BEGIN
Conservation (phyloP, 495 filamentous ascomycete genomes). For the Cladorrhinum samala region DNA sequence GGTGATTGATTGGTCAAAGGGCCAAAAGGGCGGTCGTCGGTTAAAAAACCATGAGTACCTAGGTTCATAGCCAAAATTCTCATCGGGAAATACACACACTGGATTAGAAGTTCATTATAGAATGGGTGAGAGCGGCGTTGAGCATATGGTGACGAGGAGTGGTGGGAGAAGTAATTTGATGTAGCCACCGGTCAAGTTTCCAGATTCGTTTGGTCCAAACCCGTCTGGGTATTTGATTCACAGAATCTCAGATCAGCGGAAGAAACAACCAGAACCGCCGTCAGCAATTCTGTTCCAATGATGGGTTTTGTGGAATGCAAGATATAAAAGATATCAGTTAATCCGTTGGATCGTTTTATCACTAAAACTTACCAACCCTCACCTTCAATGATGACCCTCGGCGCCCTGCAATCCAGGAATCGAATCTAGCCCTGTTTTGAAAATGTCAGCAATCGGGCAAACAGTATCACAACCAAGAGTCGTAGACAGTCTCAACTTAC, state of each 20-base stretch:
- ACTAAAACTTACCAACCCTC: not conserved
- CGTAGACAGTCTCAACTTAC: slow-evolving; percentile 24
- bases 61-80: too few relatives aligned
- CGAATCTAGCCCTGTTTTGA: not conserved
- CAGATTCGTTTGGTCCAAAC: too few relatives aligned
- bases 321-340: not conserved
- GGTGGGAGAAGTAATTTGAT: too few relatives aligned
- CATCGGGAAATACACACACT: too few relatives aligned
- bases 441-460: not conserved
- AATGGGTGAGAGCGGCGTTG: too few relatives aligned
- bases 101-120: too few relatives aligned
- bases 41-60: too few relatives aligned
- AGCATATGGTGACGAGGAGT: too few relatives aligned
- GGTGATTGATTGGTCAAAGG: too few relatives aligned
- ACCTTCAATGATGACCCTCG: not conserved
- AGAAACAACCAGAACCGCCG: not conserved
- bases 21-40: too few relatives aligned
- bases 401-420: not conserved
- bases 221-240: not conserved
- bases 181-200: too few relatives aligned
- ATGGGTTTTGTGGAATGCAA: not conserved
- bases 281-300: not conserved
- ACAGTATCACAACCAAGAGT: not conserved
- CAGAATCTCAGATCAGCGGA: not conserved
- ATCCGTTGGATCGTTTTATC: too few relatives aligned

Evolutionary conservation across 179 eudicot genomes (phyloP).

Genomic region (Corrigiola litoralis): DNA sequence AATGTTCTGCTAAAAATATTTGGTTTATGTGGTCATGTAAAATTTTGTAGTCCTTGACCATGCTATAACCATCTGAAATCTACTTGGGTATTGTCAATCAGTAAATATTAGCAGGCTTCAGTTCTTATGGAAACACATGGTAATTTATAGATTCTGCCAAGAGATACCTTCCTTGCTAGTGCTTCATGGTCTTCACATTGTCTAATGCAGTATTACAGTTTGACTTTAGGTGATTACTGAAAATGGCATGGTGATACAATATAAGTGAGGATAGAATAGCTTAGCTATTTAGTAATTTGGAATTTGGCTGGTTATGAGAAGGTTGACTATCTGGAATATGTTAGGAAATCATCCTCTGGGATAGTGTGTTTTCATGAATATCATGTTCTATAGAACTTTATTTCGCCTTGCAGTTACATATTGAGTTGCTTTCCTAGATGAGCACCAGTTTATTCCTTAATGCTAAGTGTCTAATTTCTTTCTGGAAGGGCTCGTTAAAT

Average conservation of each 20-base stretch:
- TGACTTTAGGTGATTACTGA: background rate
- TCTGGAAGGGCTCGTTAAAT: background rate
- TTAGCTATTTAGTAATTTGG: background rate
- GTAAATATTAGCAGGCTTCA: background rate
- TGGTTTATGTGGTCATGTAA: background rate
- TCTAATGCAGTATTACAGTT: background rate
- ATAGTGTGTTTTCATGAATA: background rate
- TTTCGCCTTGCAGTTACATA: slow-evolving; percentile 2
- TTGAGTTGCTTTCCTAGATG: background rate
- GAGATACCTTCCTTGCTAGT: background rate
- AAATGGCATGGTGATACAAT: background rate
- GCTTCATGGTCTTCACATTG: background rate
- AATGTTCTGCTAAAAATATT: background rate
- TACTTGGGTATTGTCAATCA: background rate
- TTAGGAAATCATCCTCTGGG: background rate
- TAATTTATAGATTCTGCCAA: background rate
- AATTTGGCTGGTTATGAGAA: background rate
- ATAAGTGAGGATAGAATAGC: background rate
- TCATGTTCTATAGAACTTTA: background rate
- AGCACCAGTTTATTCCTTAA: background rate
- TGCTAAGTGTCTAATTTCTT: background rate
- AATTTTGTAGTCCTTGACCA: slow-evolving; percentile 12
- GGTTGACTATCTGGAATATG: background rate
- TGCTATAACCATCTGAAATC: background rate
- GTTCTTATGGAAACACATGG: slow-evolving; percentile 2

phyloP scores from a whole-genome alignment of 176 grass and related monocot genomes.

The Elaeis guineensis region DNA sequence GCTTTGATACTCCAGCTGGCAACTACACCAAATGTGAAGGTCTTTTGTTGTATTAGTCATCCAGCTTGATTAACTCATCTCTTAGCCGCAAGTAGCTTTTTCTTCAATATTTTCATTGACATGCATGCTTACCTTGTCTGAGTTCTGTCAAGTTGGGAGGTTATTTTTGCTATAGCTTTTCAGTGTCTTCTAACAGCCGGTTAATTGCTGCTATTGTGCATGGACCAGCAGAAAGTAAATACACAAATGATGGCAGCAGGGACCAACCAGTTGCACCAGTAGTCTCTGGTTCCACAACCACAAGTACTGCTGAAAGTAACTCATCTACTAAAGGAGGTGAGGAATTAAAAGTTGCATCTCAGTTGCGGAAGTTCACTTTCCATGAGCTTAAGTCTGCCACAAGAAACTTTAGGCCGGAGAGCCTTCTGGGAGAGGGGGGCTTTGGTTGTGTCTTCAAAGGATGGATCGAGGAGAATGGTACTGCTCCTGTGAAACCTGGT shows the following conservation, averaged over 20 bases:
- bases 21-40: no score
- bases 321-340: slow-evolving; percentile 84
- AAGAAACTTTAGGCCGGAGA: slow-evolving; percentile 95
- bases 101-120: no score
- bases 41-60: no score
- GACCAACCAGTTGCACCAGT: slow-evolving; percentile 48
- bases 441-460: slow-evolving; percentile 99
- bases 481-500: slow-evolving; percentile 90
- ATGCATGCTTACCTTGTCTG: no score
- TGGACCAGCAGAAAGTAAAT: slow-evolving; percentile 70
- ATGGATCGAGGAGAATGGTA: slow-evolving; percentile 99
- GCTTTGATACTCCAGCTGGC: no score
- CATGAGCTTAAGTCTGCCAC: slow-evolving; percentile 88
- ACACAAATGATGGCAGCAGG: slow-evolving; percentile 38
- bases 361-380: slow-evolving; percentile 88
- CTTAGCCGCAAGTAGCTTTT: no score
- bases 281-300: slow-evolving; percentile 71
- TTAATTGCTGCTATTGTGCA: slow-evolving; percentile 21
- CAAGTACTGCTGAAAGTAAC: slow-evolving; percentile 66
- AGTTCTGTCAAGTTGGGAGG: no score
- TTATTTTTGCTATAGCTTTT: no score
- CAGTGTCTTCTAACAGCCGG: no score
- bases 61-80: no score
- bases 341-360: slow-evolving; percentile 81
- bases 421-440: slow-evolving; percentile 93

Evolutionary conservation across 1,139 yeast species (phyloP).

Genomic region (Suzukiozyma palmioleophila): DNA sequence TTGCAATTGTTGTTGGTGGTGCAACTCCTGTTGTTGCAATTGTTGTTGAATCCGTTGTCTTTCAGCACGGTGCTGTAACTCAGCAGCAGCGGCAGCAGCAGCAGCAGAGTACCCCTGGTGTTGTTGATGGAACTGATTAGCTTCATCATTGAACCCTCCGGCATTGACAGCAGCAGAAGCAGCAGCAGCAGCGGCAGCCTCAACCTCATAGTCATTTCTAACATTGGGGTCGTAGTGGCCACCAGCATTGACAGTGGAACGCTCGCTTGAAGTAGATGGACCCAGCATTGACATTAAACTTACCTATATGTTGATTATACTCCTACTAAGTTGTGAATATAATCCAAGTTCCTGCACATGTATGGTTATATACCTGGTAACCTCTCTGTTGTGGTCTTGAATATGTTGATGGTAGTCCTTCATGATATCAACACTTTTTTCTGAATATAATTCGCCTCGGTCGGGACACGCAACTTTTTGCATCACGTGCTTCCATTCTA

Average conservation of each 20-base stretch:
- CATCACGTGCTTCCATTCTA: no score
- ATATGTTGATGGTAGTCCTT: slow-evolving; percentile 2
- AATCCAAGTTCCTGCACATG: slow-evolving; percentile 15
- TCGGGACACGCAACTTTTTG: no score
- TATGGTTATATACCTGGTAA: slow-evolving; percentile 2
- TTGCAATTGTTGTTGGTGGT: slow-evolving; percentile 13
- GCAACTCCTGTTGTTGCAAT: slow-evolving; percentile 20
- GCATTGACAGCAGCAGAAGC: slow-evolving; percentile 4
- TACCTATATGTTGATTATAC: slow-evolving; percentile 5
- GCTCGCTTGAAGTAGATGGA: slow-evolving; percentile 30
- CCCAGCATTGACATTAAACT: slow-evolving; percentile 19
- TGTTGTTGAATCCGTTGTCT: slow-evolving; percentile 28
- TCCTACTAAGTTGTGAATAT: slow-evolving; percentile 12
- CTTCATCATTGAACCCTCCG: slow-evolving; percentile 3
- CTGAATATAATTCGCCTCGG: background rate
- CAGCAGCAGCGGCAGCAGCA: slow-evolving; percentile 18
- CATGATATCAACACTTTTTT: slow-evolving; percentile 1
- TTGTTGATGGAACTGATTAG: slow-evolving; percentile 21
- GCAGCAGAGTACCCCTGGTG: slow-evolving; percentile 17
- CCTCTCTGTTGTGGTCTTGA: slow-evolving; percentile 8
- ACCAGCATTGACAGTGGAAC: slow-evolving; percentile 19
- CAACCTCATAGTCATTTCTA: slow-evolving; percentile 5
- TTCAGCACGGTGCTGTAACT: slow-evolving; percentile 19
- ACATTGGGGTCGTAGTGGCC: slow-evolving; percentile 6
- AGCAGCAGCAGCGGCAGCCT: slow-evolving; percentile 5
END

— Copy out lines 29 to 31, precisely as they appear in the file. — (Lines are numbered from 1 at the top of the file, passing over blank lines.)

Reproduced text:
Average conservation of each 20-base stretch:
- TGACTTTAGGTGATTACTGA: background rate
- TCTGGAAGGGCTCGTTAAAT: background rate